Councilwoman Diane Ciccone said the reduction in the capital budget will save money in the future, although it has minimal impact on this year’s budget. She also said she was encouraged to hear that the administration and the council will start working collaboratively on the 2012 budget in June.
She said she was also pleased to see that the township saved money in the new garbage collection contract it approved this year, while still maintaining collections twice a week in the summer.
“There is some movement, but I echo my fellow council colleagues that we have to do more,” said Ciccone. “We need to find ways to be more efficient.”
Council President Kamal Khanna said the administration had to work hard to keep the budget under the 2 percent mandated cap on the tax levy increase while maintaining the same level of service in this year’s budget.
He said, though, that “things are not getting any better” in the economy, and in order to do a better job next year, “we have to set goals early in the game.”
He said the efficiency study the township underwent this year was a “wakeup call” but that the township needs further study to see how costs can be reduced.
The handful of residents who attended the meeting criticized the council for not cutting more and for not looking at the budget with a decrease in mind. Resident Pete Weale said, for example, that the project the council approved earlier this month for the expansion of the parking lot at Community Park — at a cost of $398,934.44 — could have been saved if the township had its Department of Public Works employees take care of the work instead.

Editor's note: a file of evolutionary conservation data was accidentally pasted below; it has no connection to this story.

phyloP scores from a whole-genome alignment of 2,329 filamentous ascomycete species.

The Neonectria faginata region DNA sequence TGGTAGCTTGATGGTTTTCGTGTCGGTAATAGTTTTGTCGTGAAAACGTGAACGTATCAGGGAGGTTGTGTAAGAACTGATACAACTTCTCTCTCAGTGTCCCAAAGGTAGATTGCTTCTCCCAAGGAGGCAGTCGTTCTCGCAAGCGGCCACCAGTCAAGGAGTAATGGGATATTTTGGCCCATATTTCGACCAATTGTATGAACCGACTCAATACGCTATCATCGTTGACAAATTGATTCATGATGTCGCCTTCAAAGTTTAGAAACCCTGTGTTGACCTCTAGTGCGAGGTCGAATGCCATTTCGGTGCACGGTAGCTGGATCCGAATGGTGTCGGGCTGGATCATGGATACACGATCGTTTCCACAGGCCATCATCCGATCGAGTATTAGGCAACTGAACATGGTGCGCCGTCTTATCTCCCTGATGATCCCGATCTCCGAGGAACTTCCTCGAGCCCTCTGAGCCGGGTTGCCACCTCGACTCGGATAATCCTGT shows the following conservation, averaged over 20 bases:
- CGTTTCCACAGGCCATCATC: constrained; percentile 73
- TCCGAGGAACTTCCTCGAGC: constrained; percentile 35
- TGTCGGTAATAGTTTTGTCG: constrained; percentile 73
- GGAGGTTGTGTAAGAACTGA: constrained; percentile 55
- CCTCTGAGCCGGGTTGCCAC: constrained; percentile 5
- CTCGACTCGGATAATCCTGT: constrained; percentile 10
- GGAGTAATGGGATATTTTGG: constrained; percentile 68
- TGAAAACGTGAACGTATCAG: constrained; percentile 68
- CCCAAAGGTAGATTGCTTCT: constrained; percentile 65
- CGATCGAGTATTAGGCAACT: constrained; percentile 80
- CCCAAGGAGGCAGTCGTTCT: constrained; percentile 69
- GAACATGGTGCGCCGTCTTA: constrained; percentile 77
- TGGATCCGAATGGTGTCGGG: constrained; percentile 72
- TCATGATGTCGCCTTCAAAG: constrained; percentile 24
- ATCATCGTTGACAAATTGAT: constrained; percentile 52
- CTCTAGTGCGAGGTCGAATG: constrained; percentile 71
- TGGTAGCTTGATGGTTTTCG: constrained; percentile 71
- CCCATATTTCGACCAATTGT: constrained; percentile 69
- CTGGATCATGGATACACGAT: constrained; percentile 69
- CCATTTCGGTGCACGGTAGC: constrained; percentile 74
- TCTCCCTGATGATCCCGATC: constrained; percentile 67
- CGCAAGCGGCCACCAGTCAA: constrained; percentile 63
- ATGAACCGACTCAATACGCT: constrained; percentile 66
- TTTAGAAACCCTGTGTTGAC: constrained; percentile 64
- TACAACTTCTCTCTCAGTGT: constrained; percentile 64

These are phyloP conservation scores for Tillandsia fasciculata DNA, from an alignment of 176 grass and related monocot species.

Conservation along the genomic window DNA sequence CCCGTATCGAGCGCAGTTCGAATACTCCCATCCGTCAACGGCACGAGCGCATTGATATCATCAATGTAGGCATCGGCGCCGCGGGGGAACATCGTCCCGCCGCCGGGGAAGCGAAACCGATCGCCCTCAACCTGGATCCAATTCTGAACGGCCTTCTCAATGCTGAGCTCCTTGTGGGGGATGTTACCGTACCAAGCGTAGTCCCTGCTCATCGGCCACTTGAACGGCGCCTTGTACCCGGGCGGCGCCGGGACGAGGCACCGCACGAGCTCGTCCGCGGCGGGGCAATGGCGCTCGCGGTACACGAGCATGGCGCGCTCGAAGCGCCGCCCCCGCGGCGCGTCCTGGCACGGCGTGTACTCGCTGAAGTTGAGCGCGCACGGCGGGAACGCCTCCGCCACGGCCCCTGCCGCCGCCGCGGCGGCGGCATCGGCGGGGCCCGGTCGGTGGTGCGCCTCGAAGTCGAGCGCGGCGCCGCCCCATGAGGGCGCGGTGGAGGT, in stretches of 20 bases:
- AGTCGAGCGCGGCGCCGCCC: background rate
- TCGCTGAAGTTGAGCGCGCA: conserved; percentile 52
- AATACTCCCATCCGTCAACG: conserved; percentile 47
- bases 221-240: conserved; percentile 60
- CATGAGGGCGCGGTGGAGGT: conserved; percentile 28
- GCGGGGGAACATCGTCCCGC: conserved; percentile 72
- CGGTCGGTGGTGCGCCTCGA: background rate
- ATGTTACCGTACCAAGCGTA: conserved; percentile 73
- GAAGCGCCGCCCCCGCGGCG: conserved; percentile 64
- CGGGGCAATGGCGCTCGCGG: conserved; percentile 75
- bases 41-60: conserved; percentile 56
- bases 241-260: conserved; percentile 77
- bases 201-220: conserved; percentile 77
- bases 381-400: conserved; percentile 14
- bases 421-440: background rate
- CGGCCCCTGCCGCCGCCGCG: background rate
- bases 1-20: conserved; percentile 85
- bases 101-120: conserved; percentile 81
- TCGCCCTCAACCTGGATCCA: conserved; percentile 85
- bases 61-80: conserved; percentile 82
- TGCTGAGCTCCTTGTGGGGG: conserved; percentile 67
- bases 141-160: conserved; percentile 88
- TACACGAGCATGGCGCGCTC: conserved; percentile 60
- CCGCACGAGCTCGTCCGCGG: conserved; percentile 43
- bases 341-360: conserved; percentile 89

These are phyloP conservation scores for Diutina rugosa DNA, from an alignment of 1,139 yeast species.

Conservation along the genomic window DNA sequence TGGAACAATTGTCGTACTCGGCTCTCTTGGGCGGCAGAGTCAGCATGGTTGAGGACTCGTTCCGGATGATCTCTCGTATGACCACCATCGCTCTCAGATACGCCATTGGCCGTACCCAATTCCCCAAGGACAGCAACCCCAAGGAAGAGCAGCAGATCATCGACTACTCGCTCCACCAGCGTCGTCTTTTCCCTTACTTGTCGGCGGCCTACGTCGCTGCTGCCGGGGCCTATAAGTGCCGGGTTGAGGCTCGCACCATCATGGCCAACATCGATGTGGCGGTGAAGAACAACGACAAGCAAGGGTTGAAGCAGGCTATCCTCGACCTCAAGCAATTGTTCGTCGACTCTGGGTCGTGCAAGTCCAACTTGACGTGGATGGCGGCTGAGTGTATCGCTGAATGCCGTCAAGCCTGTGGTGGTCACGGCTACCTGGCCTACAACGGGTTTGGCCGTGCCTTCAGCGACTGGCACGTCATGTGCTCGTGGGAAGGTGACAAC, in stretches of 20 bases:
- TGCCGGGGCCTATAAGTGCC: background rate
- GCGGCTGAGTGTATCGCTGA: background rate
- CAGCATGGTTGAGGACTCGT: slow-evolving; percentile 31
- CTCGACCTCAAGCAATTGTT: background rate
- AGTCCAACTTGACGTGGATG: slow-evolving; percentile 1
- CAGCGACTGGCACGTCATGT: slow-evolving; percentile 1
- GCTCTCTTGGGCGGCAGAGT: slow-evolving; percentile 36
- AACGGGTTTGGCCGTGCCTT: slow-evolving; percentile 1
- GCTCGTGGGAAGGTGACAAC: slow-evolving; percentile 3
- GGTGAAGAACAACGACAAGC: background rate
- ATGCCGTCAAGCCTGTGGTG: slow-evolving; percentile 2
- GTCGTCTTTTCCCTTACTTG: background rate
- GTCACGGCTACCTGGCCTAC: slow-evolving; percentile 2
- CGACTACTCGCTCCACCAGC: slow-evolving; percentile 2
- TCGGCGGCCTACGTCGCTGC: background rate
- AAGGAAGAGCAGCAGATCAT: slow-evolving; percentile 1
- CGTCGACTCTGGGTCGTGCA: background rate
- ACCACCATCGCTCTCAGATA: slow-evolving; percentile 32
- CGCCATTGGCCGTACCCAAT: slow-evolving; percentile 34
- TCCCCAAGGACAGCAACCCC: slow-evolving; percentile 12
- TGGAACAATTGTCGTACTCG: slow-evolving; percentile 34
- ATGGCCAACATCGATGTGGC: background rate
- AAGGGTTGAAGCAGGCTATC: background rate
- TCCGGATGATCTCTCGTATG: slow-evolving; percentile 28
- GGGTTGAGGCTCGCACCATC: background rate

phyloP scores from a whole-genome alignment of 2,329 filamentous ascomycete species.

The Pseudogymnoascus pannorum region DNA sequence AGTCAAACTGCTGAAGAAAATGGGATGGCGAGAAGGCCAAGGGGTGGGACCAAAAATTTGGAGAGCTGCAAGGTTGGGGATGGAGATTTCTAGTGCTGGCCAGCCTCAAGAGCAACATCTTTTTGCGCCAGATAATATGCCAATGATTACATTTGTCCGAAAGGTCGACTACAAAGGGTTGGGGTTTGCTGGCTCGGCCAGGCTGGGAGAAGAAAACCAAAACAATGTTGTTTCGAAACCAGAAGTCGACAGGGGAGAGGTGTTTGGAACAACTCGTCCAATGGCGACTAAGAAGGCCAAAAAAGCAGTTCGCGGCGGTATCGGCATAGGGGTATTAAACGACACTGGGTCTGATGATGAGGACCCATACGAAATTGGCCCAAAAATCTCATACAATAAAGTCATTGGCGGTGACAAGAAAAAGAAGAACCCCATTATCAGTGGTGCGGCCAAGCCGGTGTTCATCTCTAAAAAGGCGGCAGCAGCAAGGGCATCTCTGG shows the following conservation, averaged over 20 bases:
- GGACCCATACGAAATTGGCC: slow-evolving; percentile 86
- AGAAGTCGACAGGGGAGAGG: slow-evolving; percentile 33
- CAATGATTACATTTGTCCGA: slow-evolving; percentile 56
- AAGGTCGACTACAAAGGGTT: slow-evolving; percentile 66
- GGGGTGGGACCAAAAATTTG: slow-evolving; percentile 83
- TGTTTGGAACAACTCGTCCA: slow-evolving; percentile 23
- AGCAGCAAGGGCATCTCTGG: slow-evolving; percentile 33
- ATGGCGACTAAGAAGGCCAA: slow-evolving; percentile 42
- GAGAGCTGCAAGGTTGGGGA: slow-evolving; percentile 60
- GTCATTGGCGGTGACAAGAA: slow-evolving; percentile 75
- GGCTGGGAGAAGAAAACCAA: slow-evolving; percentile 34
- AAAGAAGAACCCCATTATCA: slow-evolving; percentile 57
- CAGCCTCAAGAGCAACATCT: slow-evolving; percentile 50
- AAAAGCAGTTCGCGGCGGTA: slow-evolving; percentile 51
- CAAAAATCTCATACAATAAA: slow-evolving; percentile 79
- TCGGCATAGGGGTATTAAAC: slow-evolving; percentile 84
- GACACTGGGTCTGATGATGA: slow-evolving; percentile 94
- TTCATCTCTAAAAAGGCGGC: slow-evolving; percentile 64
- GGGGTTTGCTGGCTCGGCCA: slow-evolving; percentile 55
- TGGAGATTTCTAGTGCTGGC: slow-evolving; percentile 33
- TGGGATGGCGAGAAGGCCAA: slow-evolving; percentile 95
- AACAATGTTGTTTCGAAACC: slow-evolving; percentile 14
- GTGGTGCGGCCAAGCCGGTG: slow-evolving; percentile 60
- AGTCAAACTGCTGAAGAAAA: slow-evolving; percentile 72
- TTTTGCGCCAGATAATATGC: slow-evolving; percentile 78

“Given the challenges we have, we don’t need to be building parking lots in Community Park,” he said.
Resident John Church said he was in the process of analyzing West Windsor’s budget and comparing it with Plainsboro’s and East Windsor’s. One of the facts he has already uncovered is that West Windsor spends $895,000 for fire hydrant services, which he assumes is a blanket charge to the township by its water company.
East Windsor, on the other hand, has its own water supply and is entirely self-sufficient. Meanwhile, “we have to import all of our water and export all of our sewerage,” Church said.
The $895,000 cost to the township “bothers me,” he said, asking the township to look into that matter in next year’s budget. “I don’t see how an expenditure of that amount is really justified,” he said.
He said East Windsor also handles its own refuse collection and does not contract the service out. “I was pleasantly surprised to learn how self-sufficient East Windsor is,” he said.
However, not everyone was urging the council to cut money. Kevin Friis, the chief of the Twin “W” First Aid Squad, said the squad has been requesting a $15,000 increase for the past three years in the money the township contributes to the volunteer squad. The money is needed for ongoing building maintenance, among other needs, he said. He said he hopes the township can increase its contribution to a total of $45,000 next year.
The request comes at a time when fundraising is down. Township Business Administrator Robert Hary said the council can move some of the leftover funds in budget transfers after November 1 to try to help the squad this year. The council also set up a committee of Geevers and Borek to meet with the first aid squad to see what can be done in next year’s budget.